What Are Antioxidants?

From skin care products to mock-tail elixirs, we hear about antioxidants every other day in our lives. Except, there is actually a ton of information and benefits to them that aren’t common knowledge. First things first, antioxidants are molecular compounds that inhibit oxidation. Oxidation is the chemical process in the body where substances gain oxygen and lose hydrogen causing a loss of electrons. This chemical reaction produces free radicals, which are the unstable atoms that can damage cells and cause illness. 

What Do They Actually Do?

Antioxidants are the “free radical fighters” our body produces naturally. The body gains antioxidants from food and supplements. But what do antioxidants do? Antioxidants act as an electron donor to stabilize the otherwise unstable atoms. Except, they have no particular chemical structure, because every antioxidant is unique. Each one has its own chemical behavior and plays a different role in our body. In other words, one single antioxidant can’t do what all of them together could. Think of antioxidants as the molecular compound superheroes in our bodies. One on its own can fight the free radicals, but the whole group of heroes together can help defeat them.

 

Causes of Free Radicals

There are threats against our bodies every day, from viruses and lack of nutrients, to free radicals. Our bodies produce a reactive oxygen species (i.e free radicals) as a reaction to our food being turned into energy, exercising, and even breathing. Free radicals aren’t initially bad for our health. Except, at high levels, free radicals become harmful to the body and begin to attack healthy cells. This can lead to a condition called oxidative stress.

Oxidative Stress

Oxidative stress is the imbalance of free radicals and antioxidants. In fact, it has been researched that oxidative stress is a partial cause of many types of cancers, inflammatory conditions like arthritis, ischemic diseases (heart diseases and strokes), hypertension and preeclampsia, neurological disorders (Alzheimer’s disease, Parkinson’s disease, muscular dystrophy), and the acceleration of aging.

Furthermore, specific lifestyle choices lead to increased production of free radicals such as exposure to environmental pollution (cigarette smoke, air pollution, chemical solvents), alcohol intake, ways of cooking (oils, smoked meats, fats), certain drugs, and radiation.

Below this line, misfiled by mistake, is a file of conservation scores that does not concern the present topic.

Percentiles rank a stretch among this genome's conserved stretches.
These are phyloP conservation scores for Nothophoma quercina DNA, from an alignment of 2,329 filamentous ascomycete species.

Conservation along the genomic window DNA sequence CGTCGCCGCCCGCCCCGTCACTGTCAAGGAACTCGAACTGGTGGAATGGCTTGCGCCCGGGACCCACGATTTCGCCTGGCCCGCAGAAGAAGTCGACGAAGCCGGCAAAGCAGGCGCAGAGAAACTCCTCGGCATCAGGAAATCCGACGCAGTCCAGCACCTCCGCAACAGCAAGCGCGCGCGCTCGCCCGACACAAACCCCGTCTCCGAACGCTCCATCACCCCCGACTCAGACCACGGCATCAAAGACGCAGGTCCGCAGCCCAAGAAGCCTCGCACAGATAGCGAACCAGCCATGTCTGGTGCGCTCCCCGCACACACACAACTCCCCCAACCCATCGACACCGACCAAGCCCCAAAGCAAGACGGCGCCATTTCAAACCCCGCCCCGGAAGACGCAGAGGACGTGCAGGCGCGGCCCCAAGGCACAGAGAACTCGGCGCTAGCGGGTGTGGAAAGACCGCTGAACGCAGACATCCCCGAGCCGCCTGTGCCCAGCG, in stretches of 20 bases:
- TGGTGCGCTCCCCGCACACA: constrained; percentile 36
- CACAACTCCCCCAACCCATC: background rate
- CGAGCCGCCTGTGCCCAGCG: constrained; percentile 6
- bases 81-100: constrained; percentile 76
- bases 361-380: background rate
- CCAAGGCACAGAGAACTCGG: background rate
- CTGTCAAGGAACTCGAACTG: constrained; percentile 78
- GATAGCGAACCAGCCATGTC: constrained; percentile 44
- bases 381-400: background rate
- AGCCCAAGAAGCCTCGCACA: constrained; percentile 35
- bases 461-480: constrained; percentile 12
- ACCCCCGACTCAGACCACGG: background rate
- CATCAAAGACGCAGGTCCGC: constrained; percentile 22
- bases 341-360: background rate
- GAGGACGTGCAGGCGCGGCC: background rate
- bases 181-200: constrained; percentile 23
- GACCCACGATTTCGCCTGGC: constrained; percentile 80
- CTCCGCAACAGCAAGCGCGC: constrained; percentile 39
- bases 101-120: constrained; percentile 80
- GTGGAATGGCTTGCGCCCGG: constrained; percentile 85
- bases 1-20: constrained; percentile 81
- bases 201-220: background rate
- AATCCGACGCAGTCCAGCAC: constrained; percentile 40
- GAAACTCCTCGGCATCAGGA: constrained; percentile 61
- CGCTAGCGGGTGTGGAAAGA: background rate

Benefits of Antioxidants

Overall, a high level of free radicals damages your cells. Antioxidants protect those cells. Now, while that point may seem minute it plays a role in a bigger, healthier picture.

 

Disease Fighting

Maintaining a diet with high levels of antioxidants can help reduce the risk for many of the conditions and diseases mentioned previously (heart disease, certain cancers, etc.) In fact, all over the world, research continues about the protective state of antioxidants.  Places such as The National Institute of Health,  Institute of Clinical Science, National Cancer Institute, and American Heart Association have dedicated studies to discovering the power of antioxidants.

 

Skin

Antioxidants protect the skin by fighting free radicals and maintaining the health of existing cells. Along with protecting your skin, simultaneously, they reduce pigmentation and the production of wrinkles from UV damage. Research shows that antioxidants aid in the protection against ultraviolet (UV) damage. This research has contributed to the increased creation of many antioxidant-based skin serums.

 

Hair 

Firstly, antioxidants increase your immune system, fight sun-damage, and protect cuticles to maintain hair strength. They increase blood circulation and nutrients throughout the body promoting hair growth. 

 

Aging

In the aging process, research has shown that age-associated functional losses are due to the accumulation of oxidative damage produced by free radicals. Subsequently, while research is still going on, it is believed that antioxidants have a positive impact on the reduction of oxidative damage due to their ability to fight free radicals. Therefore, the effects of aging become curved.

 

Types of Antioxidants:

Vitamin C